The peritoneum is identiﬁed and avoided, and the bladder is opened from the dome to just above the bladder neck. Traction sutures can be used to secure the inferior aspects of the cystotomy to the rectus fascia. The self-retaining ring retractor is repositioned to achieve a clear view of the trigone and ureteric oriﬁces. Rolled moist gauzes are counted and placed into the dome of the bladder.
Ureteroscopy refers to the direct visualization of the ureter and renal pelvis using an endoscope. It is indicated for the treatment of numerous conditions, including renal and ureteral stones, ureteropelvic junction obstructions, ureteral strictures, and upper tract malignancies. It may also be performed to remove foreign bodies, such as a proximally migrated ureteral stent. Finally, it may be performed to evaluate abnormal urine cytology ﬁndings, ﬁlling defects on retrograde pyelography, or hematuria.
Ureteroscopes are small endoscopes that can be either semirigid (minimal bending of the straight metal shaft) or ﬂexible (with an actively or passively deﬂectable distal tip). Both types feature optics consisting of either ﬁberoptic bundles or, more recently, a distal sensor. All ureteroscopes have at least one working channel, which is used for irrigation and through which laser ﬁbers, stone baskets, and other devices may also be deployed. The size (outer diameter) of a ureteroscope is given in the French scale (1 Fr 0.33 mm).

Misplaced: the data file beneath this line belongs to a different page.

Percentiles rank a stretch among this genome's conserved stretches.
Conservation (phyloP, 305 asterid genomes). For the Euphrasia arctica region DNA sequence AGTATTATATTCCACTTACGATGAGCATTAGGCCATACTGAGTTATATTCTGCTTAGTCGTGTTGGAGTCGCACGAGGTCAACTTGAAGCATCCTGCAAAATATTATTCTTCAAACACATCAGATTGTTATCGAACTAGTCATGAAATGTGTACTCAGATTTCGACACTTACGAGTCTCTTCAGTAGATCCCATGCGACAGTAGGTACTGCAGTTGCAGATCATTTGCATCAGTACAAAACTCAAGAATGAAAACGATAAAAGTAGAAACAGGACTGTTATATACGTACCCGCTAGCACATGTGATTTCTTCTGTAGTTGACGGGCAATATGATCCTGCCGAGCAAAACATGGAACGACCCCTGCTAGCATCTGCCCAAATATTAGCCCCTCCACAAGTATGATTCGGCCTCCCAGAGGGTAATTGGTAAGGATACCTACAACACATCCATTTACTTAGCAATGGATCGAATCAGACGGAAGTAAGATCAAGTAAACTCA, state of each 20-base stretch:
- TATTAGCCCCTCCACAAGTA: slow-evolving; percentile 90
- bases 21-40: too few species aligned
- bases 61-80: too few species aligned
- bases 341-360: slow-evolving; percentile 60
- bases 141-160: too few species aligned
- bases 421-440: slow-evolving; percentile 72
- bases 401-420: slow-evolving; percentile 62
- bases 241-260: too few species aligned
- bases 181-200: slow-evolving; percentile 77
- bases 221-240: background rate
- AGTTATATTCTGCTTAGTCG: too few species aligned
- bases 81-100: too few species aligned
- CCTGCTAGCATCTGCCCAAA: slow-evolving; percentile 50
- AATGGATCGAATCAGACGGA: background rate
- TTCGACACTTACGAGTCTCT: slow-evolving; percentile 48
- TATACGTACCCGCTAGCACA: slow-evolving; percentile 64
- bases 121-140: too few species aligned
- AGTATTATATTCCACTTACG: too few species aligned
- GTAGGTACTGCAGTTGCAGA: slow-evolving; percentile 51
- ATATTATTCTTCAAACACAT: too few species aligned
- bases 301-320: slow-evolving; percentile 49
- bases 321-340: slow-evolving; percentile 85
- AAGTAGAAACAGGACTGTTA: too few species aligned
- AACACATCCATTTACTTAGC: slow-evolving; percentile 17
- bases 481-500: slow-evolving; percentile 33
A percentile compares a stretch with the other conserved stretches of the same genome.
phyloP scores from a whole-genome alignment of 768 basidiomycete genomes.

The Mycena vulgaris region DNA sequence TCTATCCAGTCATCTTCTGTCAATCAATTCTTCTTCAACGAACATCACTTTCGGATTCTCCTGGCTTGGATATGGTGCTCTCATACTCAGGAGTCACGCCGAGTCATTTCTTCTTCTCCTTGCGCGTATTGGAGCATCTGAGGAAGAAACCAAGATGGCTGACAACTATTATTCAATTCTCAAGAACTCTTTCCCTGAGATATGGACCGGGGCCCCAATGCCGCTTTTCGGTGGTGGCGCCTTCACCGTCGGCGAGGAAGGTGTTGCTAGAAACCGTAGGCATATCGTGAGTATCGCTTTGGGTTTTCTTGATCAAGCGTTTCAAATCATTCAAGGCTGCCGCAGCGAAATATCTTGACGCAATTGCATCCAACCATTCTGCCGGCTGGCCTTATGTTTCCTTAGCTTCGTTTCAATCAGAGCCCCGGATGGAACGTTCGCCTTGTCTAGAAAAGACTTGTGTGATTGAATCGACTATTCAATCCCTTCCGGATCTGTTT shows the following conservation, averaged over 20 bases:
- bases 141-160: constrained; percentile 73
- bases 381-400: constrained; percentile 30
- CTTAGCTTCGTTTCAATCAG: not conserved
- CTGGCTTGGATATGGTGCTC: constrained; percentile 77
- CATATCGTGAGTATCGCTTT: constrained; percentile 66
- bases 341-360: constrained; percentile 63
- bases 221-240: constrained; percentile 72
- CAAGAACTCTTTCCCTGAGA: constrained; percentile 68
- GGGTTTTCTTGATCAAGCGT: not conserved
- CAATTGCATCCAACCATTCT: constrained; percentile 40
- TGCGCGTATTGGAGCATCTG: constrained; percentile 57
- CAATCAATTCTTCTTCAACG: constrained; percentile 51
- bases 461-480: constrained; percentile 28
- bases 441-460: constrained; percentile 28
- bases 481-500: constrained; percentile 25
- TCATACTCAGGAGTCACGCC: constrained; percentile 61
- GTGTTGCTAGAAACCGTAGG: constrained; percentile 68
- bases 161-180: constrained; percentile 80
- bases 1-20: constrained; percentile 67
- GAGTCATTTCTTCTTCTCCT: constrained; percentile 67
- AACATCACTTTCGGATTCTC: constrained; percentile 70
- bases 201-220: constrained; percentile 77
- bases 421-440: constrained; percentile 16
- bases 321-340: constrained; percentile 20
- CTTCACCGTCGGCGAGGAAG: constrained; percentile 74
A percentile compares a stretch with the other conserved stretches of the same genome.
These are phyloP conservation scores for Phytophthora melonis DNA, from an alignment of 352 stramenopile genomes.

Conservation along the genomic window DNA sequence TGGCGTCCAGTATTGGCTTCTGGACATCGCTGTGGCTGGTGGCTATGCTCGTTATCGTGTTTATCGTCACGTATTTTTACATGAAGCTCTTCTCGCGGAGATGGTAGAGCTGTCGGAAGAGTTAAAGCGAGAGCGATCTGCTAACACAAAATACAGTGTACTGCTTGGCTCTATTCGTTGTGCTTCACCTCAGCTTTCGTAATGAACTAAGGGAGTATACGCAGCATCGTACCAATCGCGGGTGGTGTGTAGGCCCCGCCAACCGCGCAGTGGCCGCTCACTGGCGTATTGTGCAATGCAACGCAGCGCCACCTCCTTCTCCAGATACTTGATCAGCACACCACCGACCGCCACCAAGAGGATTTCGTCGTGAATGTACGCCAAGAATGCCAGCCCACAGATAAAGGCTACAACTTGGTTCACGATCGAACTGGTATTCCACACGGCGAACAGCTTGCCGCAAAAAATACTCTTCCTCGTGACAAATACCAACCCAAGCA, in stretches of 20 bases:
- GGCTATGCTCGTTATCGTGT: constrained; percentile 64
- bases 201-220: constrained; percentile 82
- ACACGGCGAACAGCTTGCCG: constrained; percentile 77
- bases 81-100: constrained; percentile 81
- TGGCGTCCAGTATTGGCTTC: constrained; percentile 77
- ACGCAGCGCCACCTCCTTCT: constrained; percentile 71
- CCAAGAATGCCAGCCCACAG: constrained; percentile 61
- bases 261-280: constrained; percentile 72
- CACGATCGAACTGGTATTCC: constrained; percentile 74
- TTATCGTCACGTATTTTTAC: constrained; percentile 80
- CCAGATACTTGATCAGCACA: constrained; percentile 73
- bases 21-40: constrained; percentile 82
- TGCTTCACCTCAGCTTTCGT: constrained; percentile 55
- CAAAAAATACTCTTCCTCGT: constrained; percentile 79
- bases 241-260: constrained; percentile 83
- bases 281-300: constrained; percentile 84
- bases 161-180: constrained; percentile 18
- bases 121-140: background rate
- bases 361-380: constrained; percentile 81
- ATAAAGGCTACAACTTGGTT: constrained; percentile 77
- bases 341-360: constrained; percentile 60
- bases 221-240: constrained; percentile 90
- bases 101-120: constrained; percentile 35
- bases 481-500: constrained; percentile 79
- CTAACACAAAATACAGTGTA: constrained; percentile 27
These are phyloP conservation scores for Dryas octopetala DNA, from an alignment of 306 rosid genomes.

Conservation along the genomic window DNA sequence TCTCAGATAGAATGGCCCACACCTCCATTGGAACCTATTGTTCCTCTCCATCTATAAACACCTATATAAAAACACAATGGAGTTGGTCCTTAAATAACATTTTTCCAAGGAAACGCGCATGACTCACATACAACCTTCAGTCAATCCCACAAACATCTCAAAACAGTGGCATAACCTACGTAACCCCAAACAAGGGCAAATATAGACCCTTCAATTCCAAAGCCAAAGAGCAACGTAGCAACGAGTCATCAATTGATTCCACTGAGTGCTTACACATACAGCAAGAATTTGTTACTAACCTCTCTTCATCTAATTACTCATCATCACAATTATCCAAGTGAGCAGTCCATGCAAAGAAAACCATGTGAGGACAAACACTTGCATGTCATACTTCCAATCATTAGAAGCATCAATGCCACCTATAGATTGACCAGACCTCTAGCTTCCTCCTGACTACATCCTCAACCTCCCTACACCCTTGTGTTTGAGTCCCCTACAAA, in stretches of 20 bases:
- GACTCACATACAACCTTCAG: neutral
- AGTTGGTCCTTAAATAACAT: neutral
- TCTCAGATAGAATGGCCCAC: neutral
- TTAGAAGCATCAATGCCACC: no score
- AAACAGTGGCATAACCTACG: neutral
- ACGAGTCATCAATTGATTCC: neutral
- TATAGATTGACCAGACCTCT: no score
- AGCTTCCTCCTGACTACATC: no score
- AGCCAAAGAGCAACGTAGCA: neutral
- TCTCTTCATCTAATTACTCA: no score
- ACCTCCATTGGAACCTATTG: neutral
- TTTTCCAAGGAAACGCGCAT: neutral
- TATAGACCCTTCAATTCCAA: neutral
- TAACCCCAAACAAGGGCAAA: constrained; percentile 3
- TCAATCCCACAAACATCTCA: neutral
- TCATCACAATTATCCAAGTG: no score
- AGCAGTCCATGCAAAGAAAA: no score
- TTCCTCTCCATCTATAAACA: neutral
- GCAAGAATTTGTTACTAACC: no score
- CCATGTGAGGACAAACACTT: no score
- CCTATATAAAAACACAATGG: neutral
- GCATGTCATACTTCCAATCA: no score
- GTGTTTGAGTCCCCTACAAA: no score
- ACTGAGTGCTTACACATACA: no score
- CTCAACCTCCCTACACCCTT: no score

URETEROSCOPY: DEVICE DESIGN AND DEPLOYMENT
Semirigid ureteroscopes are primarily used to diagnose or treat pathology in the mid to distal ureter (i.e., below the iliac vessels). They have a tapered distal tip and typically possess one large working channel or two smaller working channels. The advantages of semirigid ureteroscopes over ﬂexible ureteroscopes include larger working channels, improved stability in the distal ureter, and easier ureteral access. Disadvantages include the potential for urethral trauma during ureteroscope insertion, as well the potential for ureteral trauma during intubation of the ureteric oriﬁce and manipulation of the ureteroscope within the ureter.